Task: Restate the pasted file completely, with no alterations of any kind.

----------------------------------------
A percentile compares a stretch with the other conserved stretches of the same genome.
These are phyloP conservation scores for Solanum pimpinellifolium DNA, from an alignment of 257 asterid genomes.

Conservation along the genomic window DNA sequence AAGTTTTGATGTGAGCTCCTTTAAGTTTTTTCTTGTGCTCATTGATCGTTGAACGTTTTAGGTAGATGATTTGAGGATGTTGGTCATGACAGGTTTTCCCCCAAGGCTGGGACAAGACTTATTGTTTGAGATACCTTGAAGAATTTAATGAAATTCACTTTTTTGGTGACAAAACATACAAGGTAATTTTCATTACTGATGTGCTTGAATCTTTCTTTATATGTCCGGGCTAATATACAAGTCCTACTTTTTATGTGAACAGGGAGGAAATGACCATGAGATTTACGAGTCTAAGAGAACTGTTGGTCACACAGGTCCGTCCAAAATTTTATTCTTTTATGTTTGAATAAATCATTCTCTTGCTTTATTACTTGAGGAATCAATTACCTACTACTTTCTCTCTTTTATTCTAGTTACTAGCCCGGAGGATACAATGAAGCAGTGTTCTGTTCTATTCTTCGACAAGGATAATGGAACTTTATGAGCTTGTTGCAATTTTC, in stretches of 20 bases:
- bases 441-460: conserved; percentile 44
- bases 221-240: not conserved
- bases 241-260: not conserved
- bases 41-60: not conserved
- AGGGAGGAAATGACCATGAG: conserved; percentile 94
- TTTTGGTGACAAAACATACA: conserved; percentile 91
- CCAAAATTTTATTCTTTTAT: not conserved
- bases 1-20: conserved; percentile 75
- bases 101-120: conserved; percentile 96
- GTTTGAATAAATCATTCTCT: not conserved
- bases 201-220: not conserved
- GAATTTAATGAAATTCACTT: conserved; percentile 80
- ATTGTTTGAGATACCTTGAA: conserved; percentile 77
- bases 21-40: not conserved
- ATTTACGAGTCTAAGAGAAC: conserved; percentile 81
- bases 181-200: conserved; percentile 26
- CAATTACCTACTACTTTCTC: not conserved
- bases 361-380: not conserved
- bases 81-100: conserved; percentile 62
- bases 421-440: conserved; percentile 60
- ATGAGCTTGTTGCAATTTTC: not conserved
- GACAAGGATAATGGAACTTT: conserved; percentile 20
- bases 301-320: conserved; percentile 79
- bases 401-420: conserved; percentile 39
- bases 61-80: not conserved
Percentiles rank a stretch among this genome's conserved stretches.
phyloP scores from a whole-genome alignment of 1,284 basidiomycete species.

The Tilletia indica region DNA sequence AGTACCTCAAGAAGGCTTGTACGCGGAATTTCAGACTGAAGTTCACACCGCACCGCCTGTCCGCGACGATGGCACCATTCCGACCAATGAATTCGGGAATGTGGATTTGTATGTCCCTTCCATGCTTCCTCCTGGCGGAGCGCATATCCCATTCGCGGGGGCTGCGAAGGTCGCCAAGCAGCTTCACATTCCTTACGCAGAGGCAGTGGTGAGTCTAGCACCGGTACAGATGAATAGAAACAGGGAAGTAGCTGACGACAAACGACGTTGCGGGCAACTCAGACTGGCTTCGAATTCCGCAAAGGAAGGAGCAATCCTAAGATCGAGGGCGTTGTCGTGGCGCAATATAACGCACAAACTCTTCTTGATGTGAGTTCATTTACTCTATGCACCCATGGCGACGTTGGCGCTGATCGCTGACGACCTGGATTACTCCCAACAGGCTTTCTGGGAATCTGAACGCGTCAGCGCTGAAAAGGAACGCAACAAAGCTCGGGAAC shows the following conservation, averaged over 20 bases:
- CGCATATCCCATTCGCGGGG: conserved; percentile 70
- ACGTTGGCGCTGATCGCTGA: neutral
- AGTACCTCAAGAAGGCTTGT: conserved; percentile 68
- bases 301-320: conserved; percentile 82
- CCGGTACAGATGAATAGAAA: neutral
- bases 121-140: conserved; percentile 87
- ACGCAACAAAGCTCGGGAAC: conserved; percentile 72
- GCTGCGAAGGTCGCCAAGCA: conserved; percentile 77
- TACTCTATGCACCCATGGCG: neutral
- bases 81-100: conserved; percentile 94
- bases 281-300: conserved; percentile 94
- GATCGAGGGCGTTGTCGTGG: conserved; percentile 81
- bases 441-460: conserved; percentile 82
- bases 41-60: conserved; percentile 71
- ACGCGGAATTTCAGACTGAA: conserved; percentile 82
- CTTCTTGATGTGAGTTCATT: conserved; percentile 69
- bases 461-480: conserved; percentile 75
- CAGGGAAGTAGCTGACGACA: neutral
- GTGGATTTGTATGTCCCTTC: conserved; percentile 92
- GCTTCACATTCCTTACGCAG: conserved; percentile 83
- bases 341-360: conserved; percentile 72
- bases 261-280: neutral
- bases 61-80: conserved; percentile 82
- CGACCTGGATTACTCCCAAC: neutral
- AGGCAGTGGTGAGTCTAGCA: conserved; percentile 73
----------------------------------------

A percentile compares a stretch with the other conserved stretches of the same genome.
These are phyloP conservation scores for Solanum pimpinellifolium DNA, from an alignment of 257 asterid genomes.

Conservation along the genomic window DNA sequence AAGTTTTGATGTGAGCTCCTTTAAGTTTTTTCTTGTGCTCATTGATCGTTGAACGTTTTAGGTAGATGATTTGAGGATGTTGGTCATGACAGGTTTTCCCCCAAGGCTGGGACAAGACTTATTGTTTGAGATACCTTGAAGAATTTAATGAAATTCACTTTTTTGGTGACAAAACATACAAGGTAATTTTCATTACTGATGTGCTTGAATCTTTCTTTATATGTCCGGGCTAATATACAAGTCCTACTTTTTATGTGAACAGGGAGGAAATGACCATGAGATTTACGAGTCTAAGAGAACTGTTGGTCACACAGGTCCGTCCAAAATTTTATTCTTTTATGTTTGAATAAATCATTCTCTTGCTTTATTACTTGAGGAATCAATTACCTACTACTTTCTCTCTTTTATTCTAGTTACTAGCCCGGAGGATACAATGAAGCAGTGTTCTGTTCTATTCTTCGACAAGGATAATGGAACTTTATGAGCTTGTTGCAATTTTC, in stretches of 20 bases:
- bases 441-460: conserved; percentile 44
- bases 221-240: not conserved
- bases 241-260: not conserved
- bases 41-60: not conserved
- AGGGAGGAAATGACCATGAG: conserved; percentile 94
- TTTTGGTGACAAAACATACA: conserved; percentile 91
- CCAAAATTTTATTCTTTTAT: not conserved
- bases 1-20: conserved; percentile 75
- bases 101-120: conserved; percentile 96
- GTTTGAATAAATCATTCTCT: not conserved
- bases 201-220: not conserved
- GAATTTAATGAAATTCACTT: conserved; percentile 80
- ATTGTTTGAGATACCTTGAA: conserved; percentile 77
- bases 21-40: not conserved
- ATTTACGAGTCTAAGAGAAC: conserved; percentile 81
- bases 181-200: conserved; percentile 26
- CAATTACCTACTACTTTCTC: not conserved
- bases 361-380: not conserved
- bases 81-100: conserved; percentile 62
- bases 421-440: conserved; percentile 60
- ATGAGCTTGTTGCAATTTTC: not conserved
- GACAAGGATAATGGAACTTT: conserved; percentile 20
- bases 301-320: conserved; percentile 79
- bases 401-420: conserved; percentile 39
- bases 61-80: not conserved
Percentiles rank a stretch among this genome's conserved stretches.
phyloP scores from a whole-genome alignment of 1,284 basidiomycete species.

The Tilletia indica region DNA sequence AGTACCTCAAGAAGGCTTGTACGCGGAATTTCAGACTGAAGTTCACACCGCACCGCCTGTCCGCGACGATGGCACCATTCCGACCAATGAATTCGGGAATGTGGATTTGTATGTCCCTTCCATGCTTCCTCCTGGCGGAGCGCATATCCCATTCGCGGGGGCTGCGAAGGTCGCCAAGCAGCTTCACATTCCTTACGCAGAGGCAGTGGTGAGTCTAGCACCGGTACAGATGAATAGAAACAGGGAAGTAGCTGACGACAAACGACGTTGCGGGCAACTCAGACTGGCTTCGAATTCCGCAAAGGAAGGAGCAATCCTAAGATCGAGGGCGTTGTCGTGGCGCAATATAACGCACAAACTCTTCTTGATGTGAGTTCATTTACTCTATGCACCCATGGCGACGTTGGCGCTGATCGCTGACGACCTGGATTACTCCCAACAGGCTTTCTGGGAATCTGAACGCGTCAGCGCTGAAAAGGAACGCAACAAAGCTCGGGAAC shows the following conservation, averaged over 20 bases:
- CGCATATCCCATTCGCGGGG: conserved; percentile 70
- ACGTTGGCGCTGATCGCTGA: neutral
- AGTACCTCAAGAAGGCTTGT: conserved; percentile 68
- bases 301-320: conserved; percentile 82
- CCGGTACAGATGAATAGAAA: neutral
- bases 121-140: conserved; percentile 87
- ACGCAACAAAGCTCGGGAAC: conserved; percentile 72
- GCTGCGAAGGTCGCCAAGCA: conserved; percentile 77
- TACTCTATGCACCCATGGCG: neutral
- bases 81-100: conserved; percentile 94
- bases 281-300: conserved; percentile 94
- GATCGAGGGCGTTGTCGTGG: conserved; percentile 81
- bases 441-460: conserved; percentile 82
- bases 41-60: conserved; percentile 71
- ACGCGGAATTTCAGACTGAA: conserved; percentile 82
- CTTCTTGATGTGAGTTCATT: conserved; percentile 69
- bases 461-480: conserved; percentile 75
- CAGGGAAGTAGCTGACGACA: neutral
- GTGGATTTGTATGTCCCTTC: conserved; percentile 92
- GCTTCACATTCCTTACGCAG: conserved; percentile 83
- bases 341-360: conserved; percentile 72
- bases 261-280: neutral
- bases 61-80: conserved; percentile 82
- CGACCTGGATTACTCCCAAC: neutral
- AGGCAGTGGTGAGTCTAGCA: conserved; percentile 73